Maro Itoje senses that England are poised to stun New Zealand in Saturday’s World Cup semi-final by declaring: “We’re going to get them.”


The All Blacks are odds-on favourites to lift the Webb Ellis Trophy for a third successive time but at International Stadium Yokohama they face a clash between the sport’s two highest-ranked teams.

England are bullish over their chances knowing that coach Eddie Jones masterminded five wins over New Zealand when Australia coach, while ten of the starting XV have tasted victory against the world champions.

For six of them, that triumph was savoured on the Lions tour two years ago in the shape of a 24-21 win in Wellington – a match in which Itoje produced one of his most stellar performances. “The whole touring experience of 2017 is a reference,” the Saracens second row said.

“I learned a lot about New Zealand, their culture, how they play the game, how good and clinical they are and how to get them. This weekend feels like the time we’re going to get them. Quite honestly, even if I hadn’t experienced beating them, I’d still have that same confidence.

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“My confidence doesn’t derive from the 2017 Lions tour. Different team and different circumstances. Their team has changed a lot too. My confidence derives from the personnel we have, the confidence we have, the other players we have and what we are capable of.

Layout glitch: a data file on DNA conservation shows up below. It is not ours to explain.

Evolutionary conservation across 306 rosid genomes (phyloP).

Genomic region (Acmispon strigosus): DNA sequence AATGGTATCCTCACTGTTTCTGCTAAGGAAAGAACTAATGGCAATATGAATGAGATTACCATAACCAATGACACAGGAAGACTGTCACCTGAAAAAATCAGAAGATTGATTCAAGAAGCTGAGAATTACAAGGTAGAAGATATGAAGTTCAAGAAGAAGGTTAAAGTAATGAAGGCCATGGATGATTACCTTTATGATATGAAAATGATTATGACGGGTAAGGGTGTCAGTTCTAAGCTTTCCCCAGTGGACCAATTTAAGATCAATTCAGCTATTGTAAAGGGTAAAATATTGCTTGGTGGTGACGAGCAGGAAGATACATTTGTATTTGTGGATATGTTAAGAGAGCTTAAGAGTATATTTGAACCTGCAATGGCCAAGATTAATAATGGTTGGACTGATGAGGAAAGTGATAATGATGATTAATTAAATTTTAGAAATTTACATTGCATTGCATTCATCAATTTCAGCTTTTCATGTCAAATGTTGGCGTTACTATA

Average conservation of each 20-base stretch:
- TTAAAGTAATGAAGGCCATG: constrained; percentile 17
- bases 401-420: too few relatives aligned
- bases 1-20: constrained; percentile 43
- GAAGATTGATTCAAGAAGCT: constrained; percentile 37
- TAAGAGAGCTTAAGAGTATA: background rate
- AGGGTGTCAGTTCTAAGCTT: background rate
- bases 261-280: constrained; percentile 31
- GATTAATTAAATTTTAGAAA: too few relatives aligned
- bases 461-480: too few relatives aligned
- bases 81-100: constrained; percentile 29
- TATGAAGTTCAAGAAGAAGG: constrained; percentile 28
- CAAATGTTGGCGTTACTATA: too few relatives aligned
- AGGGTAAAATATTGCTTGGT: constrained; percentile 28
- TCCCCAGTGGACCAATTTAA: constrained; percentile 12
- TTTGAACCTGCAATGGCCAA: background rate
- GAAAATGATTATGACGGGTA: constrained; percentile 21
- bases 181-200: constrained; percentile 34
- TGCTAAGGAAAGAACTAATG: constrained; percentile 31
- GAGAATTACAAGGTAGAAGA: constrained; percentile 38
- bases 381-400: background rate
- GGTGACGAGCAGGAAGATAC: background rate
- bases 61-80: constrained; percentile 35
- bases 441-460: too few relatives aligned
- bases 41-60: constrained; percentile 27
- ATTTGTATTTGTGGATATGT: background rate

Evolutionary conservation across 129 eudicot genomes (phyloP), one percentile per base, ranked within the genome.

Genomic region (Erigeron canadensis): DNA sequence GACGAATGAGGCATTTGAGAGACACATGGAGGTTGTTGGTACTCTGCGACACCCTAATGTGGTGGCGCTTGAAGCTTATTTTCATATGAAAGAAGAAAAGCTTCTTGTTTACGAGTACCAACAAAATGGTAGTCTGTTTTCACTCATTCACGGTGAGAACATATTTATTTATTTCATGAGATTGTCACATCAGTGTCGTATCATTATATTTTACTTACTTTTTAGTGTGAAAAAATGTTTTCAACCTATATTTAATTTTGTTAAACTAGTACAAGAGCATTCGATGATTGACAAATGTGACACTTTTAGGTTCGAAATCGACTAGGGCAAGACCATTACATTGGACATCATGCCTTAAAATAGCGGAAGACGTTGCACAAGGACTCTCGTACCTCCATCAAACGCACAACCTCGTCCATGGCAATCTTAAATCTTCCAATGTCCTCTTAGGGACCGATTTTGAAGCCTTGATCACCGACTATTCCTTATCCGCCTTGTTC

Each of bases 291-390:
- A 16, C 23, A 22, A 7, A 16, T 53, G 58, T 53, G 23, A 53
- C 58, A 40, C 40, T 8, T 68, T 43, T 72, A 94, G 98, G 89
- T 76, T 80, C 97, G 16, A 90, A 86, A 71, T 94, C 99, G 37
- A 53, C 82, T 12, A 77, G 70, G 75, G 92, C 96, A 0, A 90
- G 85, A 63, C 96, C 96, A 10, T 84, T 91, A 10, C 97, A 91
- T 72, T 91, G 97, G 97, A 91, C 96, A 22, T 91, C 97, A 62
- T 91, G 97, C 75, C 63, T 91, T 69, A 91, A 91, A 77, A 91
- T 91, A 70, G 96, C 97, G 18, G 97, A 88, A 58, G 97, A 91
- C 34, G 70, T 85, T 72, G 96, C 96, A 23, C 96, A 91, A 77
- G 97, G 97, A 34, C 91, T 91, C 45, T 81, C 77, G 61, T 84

“I have never ever gone into a game thinking that team is going to beat me. The way I see New Zealand, I respect what they have done but I don’t see them as a team that is going to beat us. They are a very good team and have the capacity to do some very dangerous things, but I still believe that if we play our best rugby, we will win.”

If England are to progress to the final they must overcome the sport’s greatest challenge, prompting Itoje to recall a line from 16-time WWE world champion Ric Flair. “As Ric Flair said – ‘to be the man you’ve got to beat the man’,” Itoje said.


“They are two-time World Cup winners and have done it in a row, and they have obviously been the dominant team over the last eight years. If you want to be the best, you’ve got to beat the best. That is our challenge, that is what is in front of us.”

Jones has transformed England into genuine World Cup contenders but the team have endured their fair share of hardship after experiencing a six-match losing run that ended in the final instalment of a three-Test series against South Africa.

“The moment that stands out is that period that we lost a few on the bounce throughout the back end of the 2018 Six Nations and going into the first two games of that South Africa tour,” Itoje said. “That was a tough time for us but those experiences make the resolve of the team stronger. Ironically, as a result of that, we have become tighter as a group.

“We have seen each other when we have been vulnerable and that often brings teams closer. When you are in those situations, you can completely dismantle, or draw closer to each other. And I believe through those experiences we have drawn closer to one an another and it has made us much tighter and much more robust.”

– Press Association 

WATCH: Jim Hamilton previews the World Cup semi-finals in the latest episode of Don’t Mess With Jim 

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